Cautions in Applying the HEAR Score
If this is your first introduction to the HEAR score, hopefully you’re feeling more enthusiastic than skeptical at this point. For the enthusiasts, however, it is important to remember the limitations of CDRs in clinical practice.
First, CDRs, including the HEAR score, are developed to exclude conditions, rather than to make diagnoses.13 Patients with HEAR scores of 0 or 1 can be safely presumed to be low enough risk for discharge from UC without immediate ED referral, but patients with scores >1 do not necessarily warrant immediate 911 activation. It is just not appropriate to use the HEAR score to justify your disposition decision in such patients. In other words, a “negative” HEAR score is meaningful but, a “positive” result is not. In fact, the specificity of a score >1 for one of the adverse cardiac outcomes was an unimpressive 19%-26% in the O’Reilly validation study.12
Secondly, a CDR can only be applied validly to the same type of patients as those who were included in the studies from which it was derived. For example, patients under 25 years and with end-stage renal disease were excluded in the HEAR validation study. Therefore, the rule can’t be relied upon in these patients unless a subsequent study produces similar results and does not exclude these patients.
A New Approach to When Considering ACS in UC
Hopefully at this point, you’re reconsidering the “business as usual approach” to UC patients with chest pain. Although most patients with chest pain who present to UC are exceptionally low risk for ACS (and even more so for sudden cardiac death), providers are extremely intolerant of missing an MI. A recent ACEP policy statement, however, provides top cover for an approach to evaluation for ACS that results in a miss rate <2%.14
While the original HEART score is inaccessible to most UC clinicians due to lack of troponin testing, the ability to obtain an EKG is nearly universal. So ,when patients present to your UC center with chest pain or symptoms that create concerns for ACS, they can be approached initially in the standard fashion: rapid rooming, vitals, and EKG. If the patient has a STEMI or other clear signs of ischemia, 911 activation is appropriate. However, this is rarely the case. For the vast majority of patients, the EKG will be reassuring and you’ll be able to take some time to look up and apply the HEAR score.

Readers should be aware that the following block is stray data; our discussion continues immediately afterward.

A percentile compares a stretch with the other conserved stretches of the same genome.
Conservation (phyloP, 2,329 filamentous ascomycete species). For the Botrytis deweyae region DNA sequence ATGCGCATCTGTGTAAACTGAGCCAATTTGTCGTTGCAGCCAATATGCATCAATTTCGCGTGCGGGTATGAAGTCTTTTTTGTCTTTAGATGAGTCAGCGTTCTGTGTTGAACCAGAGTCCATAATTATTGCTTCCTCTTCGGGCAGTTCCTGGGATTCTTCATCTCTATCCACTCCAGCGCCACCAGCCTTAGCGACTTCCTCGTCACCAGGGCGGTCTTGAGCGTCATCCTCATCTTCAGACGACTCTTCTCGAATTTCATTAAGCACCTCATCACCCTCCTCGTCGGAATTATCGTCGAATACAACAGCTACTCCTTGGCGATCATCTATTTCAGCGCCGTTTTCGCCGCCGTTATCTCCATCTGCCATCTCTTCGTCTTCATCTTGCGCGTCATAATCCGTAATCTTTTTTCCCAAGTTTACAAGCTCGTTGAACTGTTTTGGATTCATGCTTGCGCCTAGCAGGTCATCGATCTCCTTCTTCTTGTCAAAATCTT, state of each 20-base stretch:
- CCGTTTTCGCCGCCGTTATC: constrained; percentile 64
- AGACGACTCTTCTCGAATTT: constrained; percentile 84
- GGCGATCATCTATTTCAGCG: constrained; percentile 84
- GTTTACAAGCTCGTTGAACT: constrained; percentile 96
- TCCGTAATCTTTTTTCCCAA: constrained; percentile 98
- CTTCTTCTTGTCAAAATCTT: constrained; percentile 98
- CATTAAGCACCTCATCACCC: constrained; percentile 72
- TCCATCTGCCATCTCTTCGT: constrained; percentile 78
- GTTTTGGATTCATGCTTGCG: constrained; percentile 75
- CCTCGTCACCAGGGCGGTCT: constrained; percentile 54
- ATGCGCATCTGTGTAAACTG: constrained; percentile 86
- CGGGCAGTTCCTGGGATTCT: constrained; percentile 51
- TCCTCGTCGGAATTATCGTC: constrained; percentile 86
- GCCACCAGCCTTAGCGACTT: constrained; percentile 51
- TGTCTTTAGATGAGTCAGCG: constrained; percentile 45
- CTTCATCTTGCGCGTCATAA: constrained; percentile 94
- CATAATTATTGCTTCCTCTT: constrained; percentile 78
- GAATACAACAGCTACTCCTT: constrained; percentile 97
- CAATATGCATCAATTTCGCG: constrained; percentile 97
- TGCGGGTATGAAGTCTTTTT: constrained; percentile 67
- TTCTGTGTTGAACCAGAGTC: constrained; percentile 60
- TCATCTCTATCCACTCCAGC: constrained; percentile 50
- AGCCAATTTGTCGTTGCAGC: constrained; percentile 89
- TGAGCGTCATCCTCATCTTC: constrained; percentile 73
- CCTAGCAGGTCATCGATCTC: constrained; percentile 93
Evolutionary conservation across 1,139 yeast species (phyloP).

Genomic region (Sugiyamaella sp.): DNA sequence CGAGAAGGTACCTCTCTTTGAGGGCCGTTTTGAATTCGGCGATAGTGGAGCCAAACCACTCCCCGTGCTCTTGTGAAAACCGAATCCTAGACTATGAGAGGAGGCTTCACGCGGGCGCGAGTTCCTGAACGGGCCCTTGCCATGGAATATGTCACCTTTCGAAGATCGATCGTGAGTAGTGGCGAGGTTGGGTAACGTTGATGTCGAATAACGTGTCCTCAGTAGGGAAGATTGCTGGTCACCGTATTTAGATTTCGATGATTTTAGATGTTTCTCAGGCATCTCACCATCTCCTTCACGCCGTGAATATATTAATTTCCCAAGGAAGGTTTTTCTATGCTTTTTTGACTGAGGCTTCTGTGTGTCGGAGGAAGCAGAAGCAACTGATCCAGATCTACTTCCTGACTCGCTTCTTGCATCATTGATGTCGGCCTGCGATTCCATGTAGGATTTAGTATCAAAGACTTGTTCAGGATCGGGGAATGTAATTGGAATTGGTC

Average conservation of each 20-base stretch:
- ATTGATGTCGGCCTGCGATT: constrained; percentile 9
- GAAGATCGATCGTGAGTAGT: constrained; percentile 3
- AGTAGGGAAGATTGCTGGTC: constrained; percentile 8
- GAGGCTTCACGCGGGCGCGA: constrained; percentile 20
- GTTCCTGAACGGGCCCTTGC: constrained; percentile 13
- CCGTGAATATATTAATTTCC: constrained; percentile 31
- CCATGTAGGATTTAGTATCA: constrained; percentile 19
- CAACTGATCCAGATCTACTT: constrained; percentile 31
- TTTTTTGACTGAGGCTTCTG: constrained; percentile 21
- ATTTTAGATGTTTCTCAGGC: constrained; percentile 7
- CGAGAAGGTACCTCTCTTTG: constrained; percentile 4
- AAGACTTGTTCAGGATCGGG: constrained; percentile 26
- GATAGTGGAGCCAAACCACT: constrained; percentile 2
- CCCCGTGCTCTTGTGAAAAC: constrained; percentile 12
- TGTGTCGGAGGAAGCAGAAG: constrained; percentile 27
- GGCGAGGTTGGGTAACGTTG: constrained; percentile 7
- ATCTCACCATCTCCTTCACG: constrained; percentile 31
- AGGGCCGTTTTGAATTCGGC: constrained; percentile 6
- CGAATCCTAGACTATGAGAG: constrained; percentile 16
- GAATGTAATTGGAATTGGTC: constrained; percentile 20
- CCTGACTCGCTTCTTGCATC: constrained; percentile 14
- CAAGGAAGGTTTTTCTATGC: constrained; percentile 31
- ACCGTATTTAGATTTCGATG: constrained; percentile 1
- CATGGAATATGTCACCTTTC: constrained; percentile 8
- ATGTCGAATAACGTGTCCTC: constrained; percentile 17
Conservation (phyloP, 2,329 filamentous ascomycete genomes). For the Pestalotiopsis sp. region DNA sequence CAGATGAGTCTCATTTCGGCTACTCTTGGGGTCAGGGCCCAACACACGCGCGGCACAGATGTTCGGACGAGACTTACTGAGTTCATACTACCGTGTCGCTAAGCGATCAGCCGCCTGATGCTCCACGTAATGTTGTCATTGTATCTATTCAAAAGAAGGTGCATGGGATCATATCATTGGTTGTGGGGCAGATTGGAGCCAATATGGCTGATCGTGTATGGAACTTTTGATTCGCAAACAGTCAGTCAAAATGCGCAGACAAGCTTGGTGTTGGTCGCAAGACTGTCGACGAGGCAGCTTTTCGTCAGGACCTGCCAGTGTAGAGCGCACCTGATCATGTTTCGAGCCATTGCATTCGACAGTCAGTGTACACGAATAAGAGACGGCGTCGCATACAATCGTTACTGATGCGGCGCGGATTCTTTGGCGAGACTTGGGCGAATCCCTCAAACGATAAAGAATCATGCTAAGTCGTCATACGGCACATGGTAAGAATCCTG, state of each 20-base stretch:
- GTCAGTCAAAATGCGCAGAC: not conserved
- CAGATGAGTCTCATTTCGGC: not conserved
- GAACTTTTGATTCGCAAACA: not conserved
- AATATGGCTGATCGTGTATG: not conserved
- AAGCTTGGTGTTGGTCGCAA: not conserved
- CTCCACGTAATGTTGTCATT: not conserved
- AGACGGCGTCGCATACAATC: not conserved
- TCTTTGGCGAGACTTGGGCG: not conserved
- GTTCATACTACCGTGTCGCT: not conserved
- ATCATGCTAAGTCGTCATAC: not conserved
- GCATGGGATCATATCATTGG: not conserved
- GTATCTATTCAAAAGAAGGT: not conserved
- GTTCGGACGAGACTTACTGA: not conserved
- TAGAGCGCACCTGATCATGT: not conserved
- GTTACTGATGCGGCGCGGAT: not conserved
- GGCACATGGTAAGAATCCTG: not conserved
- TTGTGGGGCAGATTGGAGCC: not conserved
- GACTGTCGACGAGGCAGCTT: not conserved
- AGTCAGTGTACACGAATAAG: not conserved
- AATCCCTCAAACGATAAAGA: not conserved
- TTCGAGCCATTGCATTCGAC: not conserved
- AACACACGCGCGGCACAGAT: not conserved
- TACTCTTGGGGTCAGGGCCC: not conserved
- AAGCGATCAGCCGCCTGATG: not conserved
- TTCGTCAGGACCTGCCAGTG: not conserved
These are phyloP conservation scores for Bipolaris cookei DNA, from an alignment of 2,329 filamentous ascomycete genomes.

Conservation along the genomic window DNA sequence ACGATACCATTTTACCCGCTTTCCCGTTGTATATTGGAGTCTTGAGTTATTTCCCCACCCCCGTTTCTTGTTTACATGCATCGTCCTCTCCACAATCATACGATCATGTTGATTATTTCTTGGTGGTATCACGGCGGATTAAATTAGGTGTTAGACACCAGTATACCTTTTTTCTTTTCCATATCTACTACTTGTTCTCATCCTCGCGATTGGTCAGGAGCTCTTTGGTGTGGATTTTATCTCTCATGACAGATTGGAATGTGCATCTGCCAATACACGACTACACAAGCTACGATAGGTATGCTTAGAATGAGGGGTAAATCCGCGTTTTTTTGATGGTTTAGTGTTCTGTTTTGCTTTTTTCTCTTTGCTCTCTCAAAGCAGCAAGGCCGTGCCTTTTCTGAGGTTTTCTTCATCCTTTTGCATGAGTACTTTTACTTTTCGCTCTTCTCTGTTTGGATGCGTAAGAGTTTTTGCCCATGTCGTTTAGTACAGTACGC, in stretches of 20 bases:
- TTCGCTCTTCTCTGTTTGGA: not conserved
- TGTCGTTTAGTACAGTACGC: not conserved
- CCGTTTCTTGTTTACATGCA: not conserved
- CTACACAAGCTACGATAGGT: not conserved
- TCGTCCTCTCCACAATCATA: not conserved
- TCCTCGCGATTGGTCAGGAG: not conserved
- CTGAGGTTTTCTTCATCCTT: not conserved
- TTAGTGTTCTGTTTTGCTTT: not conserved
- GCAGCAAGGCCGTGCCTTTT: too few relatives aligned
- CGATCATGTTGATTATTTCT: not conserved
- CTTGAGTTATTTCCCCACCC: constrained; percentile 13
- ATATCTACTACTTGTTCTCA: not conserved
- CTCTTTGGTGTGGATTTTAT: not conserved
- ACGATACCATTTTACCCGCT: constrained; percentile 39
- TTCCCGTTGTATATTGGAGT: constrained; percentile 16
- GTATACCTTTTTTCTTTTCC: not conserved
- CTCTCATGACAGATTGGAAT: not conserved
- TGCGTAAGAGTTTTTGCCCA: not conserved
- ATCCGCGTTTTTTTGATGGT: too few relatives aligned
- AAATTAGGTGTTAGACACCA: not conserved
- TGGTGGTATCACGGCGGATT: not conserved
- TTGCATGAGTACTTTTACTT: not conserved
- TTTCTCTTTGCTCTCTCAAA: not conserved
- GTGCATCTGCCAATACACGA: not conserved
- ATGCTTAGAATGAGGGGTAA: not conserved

With a reassuring history and EKG, a large proportion of patients can safely be ruled out for immediate and 30-day MACE (provided the HEAR is score <2).
For the rest of the patients, we can continue to use our clinical gestalt, appreciating its shortcomings, as well as shared decision-making regarding the necessity of immediate vs PRN ED referral and 911 activation.
Applying this strategy in chest pain management rather than quickly dismissing patients due to lack of troponin testing will be appreciated by your patients, who certainly want to avoid the ED if possible. Most importantly, it will achieve this in an evidence-based fashion—avoiding bad outcomes not only for our patients, but for ourselves as well.
- Kleton M, Manten A, Smits I, et al. Performance of risk scores for coronary artery disease: a retrospective cohort study of patients with chest pain in urgent primary care. BMJ Open. 2021;11(12):e045387.
- Smith LM, Ashburn NP, Snavely AC, et al. Identification of very low-risk acute chest pain patients without troponin testing. Emerg Med J. 2020;37(11):690-695.